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Prophets were ten for a shekel

Sexton Blake

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There were many saintly men and miracle-workers of ancient times in the centuries BCE -Pythagoras, Empedocles, Aristeas, Herrnotimos, Epimenides, Abaris -all of whom were real characters of history and apparently benevolent god-men. It would seem that southern Europe and the Near East were crawling with miracle-workers and glorious magicians.


Then we have another one, named Jesus. Contrary to many claims I have seen, the name Jesus was not rare, but quite common in first century Middle East. Flavius Josephus covered more than just a handful of men named Jesus (English transliteration of Greek Iesous, Jesoun, lesou, depending upon grammatical inflection).


In his Jewish Wars, Josephus wrote of Jesus son of Sapphias (II, 20:4), Jesus son of Shaphat (III, 9:7), Jesus son of Gamalas (IV, 3:9), and Jesus son of Ananus (VI, 5:3).


In his Antiquities, Josephus wrote of:

Jesus brother of John -Bk XI, Ch. 7
Jesus brother of Onias, aka Jason-Bk XII, Ch. 5:1
Jesus son of Phabet- Bk XV, 9:3
Jesus son of Sie-Bk. XVII, 13.1
Jesus son of Damneus -Bk XX, Ch. 9:1
Jesus son of Gamaliel-Bk. XX, 9:4
Jesus son of Josadek -Bk. XX, 10:1


In his autobiography, Josephus wrote of many more men named Jesus. It might seem surprising that nowhere did he write of any "Jesus of Nazareth" or, depending upon which section of the Bible you might select, "Jesus of Bethlehem" - and never of any "Jesus son of Mary" or "Jesus son of Joseph." This, despite the fact that prolific writer Josephus (b. 37 CE) lived shortly after the life of "Jesus Christ" -in the same geographical region, right around the comer from the source of biblical tales and famed "miracles."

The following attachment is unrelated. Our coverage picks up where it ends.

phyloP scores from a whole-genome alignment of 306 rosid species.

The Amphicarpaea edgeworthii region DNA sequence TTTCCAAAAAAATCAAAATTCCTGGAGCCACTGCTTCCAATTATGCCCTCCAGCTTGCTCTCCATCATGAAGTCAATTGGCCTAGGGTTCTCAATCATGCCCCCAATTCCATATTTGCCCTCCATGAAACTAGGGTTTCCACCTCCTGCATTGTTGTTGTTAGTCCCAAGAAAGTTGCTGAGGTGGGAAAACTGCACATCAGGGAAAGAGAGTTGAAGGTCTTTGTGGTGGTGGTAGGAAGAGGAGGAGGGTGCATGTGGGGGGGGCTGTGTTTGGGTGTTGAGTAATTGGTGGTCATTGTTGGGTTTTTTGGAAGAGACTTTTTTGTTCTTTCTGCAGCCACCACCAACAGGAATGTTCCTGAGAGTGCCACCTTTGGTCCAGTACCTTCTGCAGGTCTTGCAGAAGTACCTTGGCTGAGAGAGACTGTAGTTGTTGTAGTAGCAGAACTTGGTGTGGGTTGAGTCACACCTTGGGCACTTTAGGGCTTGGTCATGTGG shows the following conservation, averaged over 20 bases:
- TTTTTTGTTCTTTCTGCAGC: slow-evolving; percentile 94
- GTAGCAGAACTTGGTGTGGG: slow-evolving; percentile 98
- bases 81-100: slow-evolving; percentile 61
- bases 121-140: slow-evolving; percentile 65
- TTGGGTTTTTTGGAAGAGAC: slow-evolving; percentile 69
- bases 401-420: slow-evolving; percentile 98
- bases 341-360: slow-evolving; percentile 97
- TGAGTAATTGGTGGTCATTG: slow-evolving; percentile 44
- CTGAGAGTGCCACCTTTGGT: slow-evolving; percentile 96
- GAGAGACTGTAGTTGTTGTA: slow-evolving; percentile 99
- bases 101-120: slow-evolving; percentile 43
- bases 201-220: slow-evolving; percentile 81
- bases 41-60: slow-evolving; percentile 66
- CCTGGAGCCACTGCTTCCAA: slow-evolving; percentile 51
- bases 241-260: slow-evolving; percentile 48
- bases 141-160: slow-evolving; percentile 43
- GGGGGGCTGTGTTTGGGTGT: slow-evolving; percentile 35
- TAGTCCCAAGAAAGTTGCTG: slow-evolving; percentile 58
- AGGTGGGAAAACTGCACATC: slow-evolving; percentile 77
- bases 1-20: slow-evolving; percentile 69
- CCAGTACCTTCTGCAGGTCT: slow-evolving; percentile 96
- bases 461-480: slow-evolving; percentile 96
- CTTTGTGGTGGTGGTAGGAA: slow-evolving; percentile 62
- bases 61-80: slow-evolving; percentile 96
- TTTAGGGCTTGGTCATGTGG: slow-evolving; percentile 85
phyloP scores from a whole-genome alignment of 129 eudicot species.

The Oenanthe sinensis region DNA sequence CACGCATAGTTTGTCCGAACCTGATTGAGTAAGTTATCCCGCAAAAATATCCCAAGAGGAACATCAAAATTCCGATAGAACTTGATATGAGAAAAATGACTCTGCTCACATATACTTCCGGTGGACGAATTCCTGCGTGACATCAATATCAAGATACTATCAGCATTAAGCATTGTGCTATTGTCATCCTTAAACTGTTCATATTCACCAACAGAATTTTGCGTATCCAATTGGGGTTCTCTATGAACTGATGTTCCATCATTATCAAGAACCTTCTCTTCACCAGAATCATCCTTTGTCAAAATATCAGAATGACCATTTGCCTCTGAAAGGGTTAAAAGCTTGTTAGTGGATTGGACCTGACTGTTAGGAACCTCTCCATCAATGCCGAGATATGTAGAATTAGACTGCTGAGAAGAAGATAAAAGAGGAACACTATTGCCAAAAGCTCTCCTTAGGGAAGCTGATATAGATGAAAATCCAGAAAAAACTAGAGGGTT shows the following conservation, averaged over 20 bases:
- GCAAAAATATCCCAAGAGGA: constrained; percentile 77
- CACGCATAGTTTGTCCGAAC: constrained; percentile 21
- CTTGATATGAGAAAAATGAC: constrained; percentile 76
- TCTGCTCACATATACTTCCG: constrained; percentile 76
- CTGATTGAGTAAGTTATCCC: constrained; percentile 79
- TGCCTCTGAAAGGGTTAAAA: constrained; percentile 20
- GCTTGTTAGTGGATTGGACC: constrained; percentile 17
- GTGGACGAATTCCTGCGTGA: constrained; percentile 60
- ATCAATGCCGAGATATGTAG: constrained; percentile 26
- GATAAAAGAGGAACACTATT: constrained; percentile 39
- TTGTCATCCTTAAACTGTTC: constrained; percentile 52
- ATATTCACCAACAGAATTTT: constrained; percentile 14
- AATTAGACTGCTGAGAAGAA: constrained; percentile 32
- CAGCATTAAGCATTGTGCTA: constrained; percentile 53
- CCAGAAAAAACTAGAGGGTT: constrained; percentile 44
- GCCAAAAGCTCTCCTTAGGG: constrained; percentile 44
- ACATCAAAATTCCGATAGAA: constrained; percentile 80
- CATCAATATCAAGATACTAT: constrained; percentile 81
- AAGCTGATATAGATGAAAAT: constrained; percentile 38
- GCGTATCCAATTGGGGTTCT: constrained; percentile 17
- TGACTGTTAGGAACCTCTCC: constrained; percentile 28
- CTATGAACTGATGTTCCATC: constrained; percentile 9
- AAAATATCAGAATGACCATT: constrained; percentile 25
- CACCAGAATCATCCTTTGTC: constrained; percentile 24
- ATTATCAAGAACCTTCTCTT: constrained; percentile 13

In the first and second centuries we have many "christs." Note that the word christ simply means anointed with oils, being a servant of God, or (supposed) messiah. The list of christs includes a certain Theudas; a Judas of Galilee; a Bar Kochba; and a christ-like Samaritan. There was a Jesus son of Sirach, who created a collection of sayings. There was a priest, Jesus son of Schiach, who wrote Ecclesiasticus, being a favorite of Herod's son Archelaus."


Moreover, prior to the first century minor messiahs and prophets include Amos, Habakkuk, Haggai, Hosea, Joel, Jonah, Malachi, Micah, Nahum, Obadiah, Zechariah, and Zephaniah, and more.There were four hundred and fifty prophets of Baal, and four hundred "prophets of the groves" or "prophets of Asherah" (groves in some Bible versions, goddess Asherah in others: 1 Kings 1 8: 19). In the late first century, Josephus recorded a Simon of Peraea, another "King of the Jews," a messiah, a christ. Before Passover, Romans killed him and crucified his followers outside Jerusalem.


We have Manaheim, son of Judas of Galilee. And a savior, John of Gischala; and Simon bar Giora, and Jonathan the weaver-all prophets/ Shabbetai Zevi of Smyrna was a seventeenth century messiah whose cult had a hundred thousand followers/' Is it worth mentioning quite recent "saviors" such as David Koresh, or "Reverend" Jim Jones of Kool-Aid Town, Guyana? How about another twentieth century savior, William M. Branham, whose followers believed he was God in human form?


By my count we have almost 1,000 wanna-be christs even prior to the first century:
Hebrew Prophets:


Judas of Galilee
Bar Kochba
A Christ-like Samaritan
Jesus, son of Sirach
Jesus, son of Schiach
12 named Minor Prophets
1 00 hidden by Obadiah
450 "prophets of Baal"
400 "prophets of the groves (Asherah)"
Simon of Peraea
= at least 969 "true christs" prior to Jesus.


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